Chris Mould, chairman of the Trussell Trust, which runs a nationwide network of foodbanks, said they saw “tens of thousands of people who have been going hungry, missing meals and cutting back on the quality of the food they buy”.

Continue reading

US Secular Stagnation?

By Steven H Hanke – Re-Blogged From http://www.Gold-Eagle.com

Stagnationists have been around for centuries. They have embraced many economic theories about what causes economic stagnation. That’s a situation in which total output, or output per capita, is constant, falling slightly, or rising sluggishly. Stagnation can also be characterized by a situation in which unemployment is chronic and growing.

Before we delve into the secular stagnation debate – a debate that has become a hot topic – a few words about current economic developments in the U.S. are in order. What was recently noticed was the Federal Reserve’s increase, for the first time in nearly a decade, of the fed funds interest rate by 0.25 percent. What went unnoticed, but was perhaps more important, was that the money supply, broadly measured by the Center for Financial Stability’s Divisia M4, jumped to a 4.6 percent year-over-year growth rate. This was the largest increase since May 2013.

Since changes in the money supply, broadly determined, cause changes in nominal GDP, which contain real and inflation components, we can anticipate a pick-up in nominal aggregate demand in the U.S. Indeed, if M4 keeps growing at its current rate, nominal aggregate demand, measured by final sales to domestic purchasers, will probably reach its long-run average annual rate of 4.8 percent by mid-2016 (see the accompanying chart). This rate of nominal aggregate demand growth was last reached in 2006, almost ten years ago. So, the current economic news from the U.S. is encouraging.

But what about the secular stagnation debate? The secular stagnation thesis in a Keynesian form was popularized by Harvard University economist Alvin Hansen. In his presidential address to the American Economic Association in 1938, he asserted that the U.S. was a mature economy that was stuck in a rut that it could not escape from. Hansen reasoned that technological innovations had come to an end; that the great American frontier (read: natural resources) was closed; and that population growth was stagnating. So, according to Hansen, investment opportunities would be scarce, and there would be nothing ahead except secular economic stagnation; unless, fiscal policy was used to boost investment via public works projects.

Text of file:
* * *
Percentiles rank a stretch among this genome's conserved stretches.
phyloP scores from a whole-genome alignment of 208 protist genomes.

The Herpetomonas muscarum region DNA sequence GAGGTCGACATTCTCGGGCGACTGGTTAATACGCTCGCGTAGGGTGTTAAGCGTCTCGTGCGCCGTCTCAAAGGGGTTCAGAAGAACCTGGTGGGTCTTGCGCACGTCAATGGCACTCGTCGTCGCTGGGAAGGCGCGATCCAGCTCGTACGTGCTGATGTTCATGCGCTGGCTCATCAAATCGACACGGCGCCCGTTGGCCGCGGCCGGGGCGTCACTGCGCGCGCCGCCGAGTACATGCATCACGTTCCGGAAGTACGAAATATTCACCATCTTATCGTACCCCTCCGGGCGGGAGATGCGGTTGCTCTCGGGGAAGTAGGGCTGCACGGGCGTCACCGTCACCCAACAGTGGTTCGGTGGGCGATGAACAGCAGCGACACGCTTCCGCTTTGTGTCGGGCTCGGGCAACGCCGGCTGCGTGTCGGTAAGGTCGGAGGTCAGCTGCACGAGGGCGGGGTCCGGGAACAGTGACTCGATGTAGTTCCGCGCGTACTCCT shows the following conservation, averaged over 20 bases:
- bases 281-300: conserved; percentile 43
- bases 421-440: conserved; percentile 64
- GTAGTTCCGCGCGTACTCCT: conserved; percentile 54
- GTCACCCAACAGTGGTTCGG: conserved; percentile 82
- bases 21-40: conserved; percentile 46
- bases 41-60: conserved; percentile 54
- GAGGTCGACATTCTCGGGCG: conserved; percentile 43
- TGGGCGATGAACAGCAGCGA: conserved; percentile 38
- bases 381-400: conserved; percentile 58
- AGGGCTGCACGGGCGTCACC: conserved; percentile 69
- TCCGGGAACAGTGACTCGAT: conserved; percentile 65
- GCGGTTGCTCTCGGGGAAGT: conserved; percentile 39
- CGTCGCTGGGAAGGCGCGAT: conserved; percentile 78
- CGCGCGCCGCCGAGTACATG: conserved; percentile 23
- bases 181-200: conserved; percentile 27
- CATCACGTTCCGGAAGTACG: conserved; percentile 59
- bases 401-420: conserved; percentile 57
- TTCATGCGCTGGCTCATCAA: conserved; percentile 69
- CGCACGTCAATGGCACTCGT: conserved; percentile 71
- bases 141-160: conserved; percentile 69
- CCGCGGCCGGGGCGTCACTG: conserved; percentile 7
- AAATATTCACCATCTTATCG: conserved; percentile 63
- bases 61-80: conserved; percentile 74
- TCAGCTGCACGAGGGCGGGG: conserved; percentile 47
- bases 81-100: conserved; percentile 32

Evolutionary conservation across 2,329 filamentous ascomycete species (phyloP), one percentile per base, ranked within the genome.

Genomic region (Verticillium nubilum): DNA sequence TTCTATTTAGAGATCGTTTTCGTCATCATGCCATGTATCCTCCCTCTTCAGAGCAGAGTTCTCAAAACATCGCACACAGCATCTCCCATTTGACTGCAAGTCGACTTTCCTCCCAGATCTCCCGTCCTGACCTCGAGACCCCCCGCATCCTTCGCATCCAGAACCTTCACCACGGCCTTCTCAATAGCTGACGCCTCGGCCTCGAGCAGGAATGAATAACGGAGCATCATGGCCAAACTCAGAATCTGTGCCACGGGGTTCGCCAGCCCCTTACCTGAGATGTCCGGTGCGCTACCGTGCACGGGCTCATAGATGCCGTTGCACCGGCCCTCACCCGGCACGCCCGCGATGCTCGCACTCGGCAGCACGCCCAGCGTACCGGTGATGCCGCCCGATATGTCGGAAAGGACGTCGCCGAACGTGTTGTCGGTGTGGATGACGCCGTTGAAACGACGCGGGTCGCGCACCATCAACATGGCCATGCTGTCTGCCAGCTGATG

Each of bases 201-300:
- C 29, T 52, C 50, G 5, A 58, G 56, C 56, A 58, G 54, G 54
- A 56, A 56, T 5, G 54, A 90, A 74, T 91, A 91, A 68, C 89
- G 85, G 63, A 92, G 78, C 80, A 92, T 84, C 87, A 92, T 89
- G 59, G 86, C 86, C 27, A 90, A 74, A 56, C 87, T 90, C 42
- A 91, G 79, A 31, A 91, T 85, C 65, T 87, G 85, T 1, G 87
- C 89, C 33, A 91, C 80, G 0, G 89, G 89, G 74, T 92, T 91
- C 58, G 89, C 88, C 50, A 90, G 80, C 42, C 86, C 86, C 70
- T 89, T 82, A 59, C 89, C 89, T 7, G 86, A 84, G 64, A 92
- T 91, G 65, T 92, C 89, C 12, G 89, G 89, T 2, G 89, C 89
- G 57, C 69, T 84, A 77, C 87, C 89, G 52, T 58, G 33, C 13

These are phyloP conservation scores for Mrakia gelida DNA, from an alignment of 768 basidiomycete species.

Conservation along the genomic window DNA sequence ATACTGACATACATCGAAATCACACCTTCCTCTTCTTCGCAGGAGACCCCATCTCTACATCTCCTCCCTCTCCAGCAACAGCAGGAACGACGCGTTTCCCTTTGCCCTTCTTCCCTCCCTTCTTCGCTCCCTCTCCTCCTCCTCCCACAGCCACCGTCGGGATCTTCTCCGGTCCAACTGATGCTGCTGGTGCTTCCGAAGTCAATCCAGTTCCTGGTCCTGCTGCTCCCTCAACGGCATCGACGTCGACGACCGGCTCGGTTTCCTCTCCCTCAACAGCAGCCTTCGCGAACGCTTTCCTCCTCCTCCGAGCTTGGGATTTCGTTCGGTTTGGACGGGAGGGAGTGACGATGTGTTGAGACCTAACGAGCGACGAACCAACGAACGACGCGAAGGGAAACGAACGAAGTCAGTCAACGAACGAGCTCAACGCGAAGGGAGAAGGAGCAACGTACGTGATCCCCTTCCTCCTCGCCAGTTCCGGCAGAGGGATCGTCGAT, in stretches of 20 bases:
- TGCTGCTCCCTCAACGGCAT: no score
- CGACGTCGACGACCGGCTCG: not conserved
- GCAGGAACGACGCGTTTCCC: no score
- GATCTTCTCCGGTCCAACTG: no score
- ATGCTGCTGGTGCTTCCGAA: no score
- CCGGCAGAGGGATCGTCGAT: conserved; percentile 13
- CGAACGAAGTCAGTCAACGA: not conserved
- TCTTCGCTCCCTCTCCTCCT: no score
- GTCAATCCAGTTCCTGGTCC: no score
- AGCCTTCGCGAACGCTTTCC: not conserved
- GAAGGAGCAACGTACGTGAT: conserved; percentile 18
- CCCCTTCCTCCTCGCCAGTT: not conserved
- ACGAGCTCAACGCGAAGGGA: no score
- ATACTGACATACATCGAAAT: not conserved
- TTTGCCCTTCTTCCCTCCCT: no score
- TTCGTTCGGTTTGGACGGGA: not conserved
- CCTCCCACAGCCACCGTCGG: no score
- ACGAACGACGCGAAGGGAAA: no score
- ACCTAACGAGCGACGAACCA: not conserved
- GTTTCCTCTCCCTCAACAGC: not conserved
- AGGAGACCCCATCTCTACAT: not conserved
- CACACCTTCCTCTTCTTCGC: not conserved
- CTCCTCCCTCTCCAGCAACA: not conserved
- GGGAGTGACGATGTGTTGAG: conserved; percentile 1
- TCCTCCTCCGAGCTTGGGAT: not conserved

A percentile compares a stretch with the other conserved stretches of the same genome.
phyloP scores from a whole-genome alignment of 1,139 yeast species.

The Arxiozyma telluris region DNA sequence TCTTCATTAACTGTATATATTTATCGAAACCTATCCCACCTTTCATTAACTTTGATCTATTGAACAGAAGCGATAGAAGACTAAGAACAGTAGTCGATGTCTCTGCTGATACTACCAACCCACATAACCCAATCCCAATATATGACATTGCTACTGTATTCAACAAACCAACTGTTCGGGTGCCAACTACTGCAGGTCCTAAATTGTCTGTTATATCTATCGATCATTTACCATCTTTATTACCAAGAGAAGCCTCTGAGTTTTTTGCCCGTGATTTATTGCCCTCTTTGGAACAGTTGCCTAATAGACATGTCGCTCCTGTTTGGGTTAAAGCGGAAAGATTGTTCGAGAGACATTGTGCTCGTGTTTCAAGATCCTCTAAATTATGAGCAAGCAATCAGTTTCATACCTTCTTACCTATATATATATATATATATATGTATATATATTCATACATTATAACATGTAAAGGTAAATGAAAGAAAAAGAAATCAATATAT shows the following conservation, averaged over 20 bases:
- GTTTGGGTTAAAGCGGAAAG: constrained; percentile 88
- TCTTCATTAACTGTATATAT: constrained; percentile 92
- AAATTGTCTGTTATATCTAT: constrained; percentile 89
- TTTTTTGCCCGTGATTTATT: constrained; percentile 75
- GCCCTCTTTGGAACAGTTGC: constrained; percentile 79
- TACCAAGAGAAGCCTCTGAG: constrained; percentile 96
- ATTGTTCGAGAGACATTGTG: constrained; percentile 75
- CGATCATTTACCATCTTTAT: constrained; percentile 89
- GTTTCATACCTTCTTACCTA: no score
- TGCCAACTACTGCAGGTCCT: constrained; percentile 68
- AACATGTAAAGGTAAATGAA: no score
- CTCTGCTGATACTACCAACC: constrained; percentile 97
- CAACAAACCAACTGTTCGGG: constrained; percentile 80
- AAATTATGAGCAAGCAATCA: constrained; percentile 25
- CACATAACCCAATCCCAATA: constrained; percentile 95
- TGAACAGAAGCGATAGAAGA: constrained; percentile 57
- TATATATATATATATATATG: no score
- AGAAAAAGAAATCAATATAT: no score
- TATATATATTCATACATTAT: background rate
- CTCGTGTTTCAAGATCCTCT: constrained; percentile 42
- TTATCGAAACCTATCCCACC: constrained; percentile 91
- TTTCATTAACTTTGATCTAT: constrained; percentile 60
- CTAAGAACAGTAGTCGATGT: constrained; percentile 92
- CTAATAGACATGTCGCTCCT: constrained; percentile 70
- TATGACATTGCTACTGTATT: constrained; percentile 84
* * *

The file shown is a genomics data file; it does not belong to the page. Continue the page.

Hansen’s economics were taken apart and discredited by many non-Keynesian economists. But, the scholarly death blow was dealt by George Terborgh in his 1945 classic The Bogey of Economic Maturity. In the real world, talk of stagnation in the U.S. ended abruptly with the post-World War II boom.

It is worth noting that many Keynesians were caught up, at least temporarily, in the secular stagnation fad. Even Paul Samuelson, a leader of the Keynesians – thanks, in part, to his popular textbook — was temporarily entrapped. But, like Houdini, he miraculously escaped. That said, there were things in Economics that Samuelson probably wished he had thrown overboard, too. My favorite from the 13th edition (1989) is: “The Soviet economy is proof that contrary to what many sceptics had earlier believed, a socialist command economy can function and even thrive.”